Mickey Katz is a name not well known to most young Americans, or even young American Jews, but his influence on popular culture has been significant. The father of Joel Grey and grandfather of Jennifer Grey was a man ahead of his time, a comedian and musician who eschewed assimilation in favor of emphasizing his Jewishness at a time when to do so was considered out of style. Now, in death, he will continue to leave his mark in music, as his son Ron Katz and Ron’s wife, Madelyn, have endowed the new Mickey Katz Chair in Jewish Music at UCLA, which will be filled by Mark Kligman, a professor of Jewish musicology for whom Los Angeles represents both a homecoming and a new horizon.
Kligman was born in Santa Monica in the 1960s, grew up in Northridge and had his bar mitzvah at Temple Ramat Zion. He and his wife met at California State University, Northridge, after both attended the Brandeis Collegiate Institute, and Kligman was, for a time, music director at Kehillat Israel in Pacific Palisades. All of which is to say, his roots run deep.
“I would say that I credit a lot of my success to my rich upbringing, eclectic upbringing in Los Angeles,” Kligman said, speaking by phone from his soon-to-be-former home on the East Coast.
Kligman spent many years in New York, first as a graduate student at NYU, where he earned both his master’s and doctoral degrees and studied the music of the Syrian-Jewish community in Brooklyn, and later as a professor at Hebrew Union College-Jewish Institute of Religion (HUC-JIR). At HUC-JIR, Kligman spent a lot of time helping to digitize the archives of Eduard Birnbaum, who left the school what may be the largest collection of Jewish music in the world, a collection spanning three centuries.
Kligman plans to continue his work on Birnbaum’s archives at UCLA, but the appointment also opens up a new world for Kligman. “From an academic standpoint, I really thought that this was an extraordinary opportunity to advance Jewish music,” Kligman said of the new position. “This is the first endowed chair in Jewish music in the United States. ... There is no other position like this.”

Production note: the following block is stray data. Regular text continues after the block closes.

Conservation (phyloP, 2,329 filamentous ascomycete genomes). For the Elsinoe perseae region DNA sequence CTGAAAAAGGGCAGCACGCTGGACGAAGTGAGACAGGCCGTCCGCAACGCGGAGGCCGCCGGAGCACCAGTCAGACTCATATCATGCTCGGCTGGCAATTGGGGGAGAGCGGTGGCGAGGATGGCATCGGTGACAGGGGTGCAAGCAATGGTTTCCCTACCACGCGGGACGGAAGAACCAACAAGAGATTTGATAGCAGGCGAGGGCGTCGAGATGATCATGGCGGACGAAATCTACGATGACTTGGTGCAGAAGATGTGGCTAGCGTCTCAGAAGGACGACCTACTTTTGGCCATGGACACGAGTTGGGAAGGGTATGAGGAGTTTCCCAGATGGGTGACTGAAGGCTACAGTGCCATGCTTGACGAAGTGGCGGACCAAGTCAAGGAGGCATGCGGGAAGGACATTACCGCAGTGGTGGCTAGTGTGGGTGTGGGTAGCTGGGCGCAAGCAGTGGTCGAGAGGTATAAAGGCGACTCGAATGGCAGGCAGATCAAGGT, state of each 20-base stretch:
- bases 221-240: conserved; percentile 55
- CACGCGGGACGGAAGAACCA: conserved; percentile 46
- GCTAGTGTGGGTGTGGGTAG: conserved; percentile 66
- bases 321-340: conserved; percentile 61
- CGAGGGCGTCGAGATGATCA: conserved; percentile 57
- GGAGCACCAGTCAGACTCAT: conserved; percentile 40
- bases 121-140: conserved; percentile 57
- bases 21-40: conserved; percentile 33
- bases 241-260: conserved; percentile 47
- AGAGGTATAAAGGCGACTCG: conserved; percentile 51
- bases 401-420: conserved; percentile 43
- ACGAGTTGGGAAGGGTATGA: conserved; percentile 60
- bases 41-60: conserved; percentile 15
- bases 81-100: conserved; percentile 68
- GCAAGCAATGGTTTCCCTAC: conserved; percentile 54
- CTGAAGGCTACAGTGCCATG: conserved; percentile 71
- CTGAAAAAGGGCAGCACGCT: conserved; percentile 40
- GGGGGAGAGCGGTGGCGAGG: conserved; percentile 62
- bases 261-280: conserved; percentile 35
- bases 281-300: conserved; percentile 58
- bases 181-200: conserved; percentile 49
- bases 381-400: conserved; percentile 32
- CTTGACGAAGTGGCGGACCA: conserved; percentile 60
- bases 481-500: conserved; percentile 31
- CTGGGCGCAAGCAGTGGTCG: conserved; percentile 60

Daniel Neuman, interim director of the UCLA Herb Alpert School of Music, as well as the holder of the UCLA Mohindar Brar Sambhi Chair of Indian Music, expressed excitement at Kligman’s appointment. “Mark Kligman at HUC-JIR occupied the chair that was held by Eric Werner, who along with Abraham Idelsohn, are the two major figures in ... early- to middle-20th-century Jewish musicology,” Neuman said.
“So Mark stepped into a very important seat, even there. ... Here, with establishment of a chair, there’s kind of a permanence, a concreteness and kind of a center for the study of Jewish music in a department that includes both ethnomusicology and musicology, that will provide a kind of academic ecosystem really unparalleled anywhere in the world,” he said.
UCLA has an extensive department of musicology and ethnomusicology, as well as a strong Jewish and Israeli studies program, and Neuman believes that will be of great help to Kligman. “I think this is going to turn out to be an exceedingly important appointment, separate from his occupying the chair,” Neuman said.
Kligman agrees. “The advantage that I have in this position is to really use the resources of a big music school to really look at Jewish music.”
The allure of exploring Los Angeles’ Jewish musical history also appeals to Kligman. “There are many wonderful stories to tell about the uniqueness of the music of synagogues in Los Angeles,” he said, in particular what he called “significant Sephardic communities in Los Angeles.”
While Kligman’s main interest lies in Sephardic and Mizrahi music, he also hopes to explore contemporary Jewish music. “Creating new music is something that I’d really want to see happen, as well, and I really hope that through my connections at the music department we can perform works of living composers and provide opportunities to students to really create their own work.”
Neuman hopes Kligman’s work at UCLA will attract graduate students, specifically to study Jewish music. “Mark Kligman comes from the beginning as a Jewish music specialist,” said Neuman, who pointed out that even Kligman’s mentor, the noted musicologist Kay Kaufman Shelemay, began her career studying Ethiopian music and not specifically Jewish works.
Kligman hopes that, as the holder of the Katz chair, he can show people that Jewish music has both a great history and a great future. “I have always developed the notion that I want to show Jewish music and culture as a living entity. I am concerned with all aspects of the past and present; all are valuable. My emphasis has been to show the vitality and vibrancy of music in Jewish life.”
It’s a vision of which Mickey Katz certainly could be proud.
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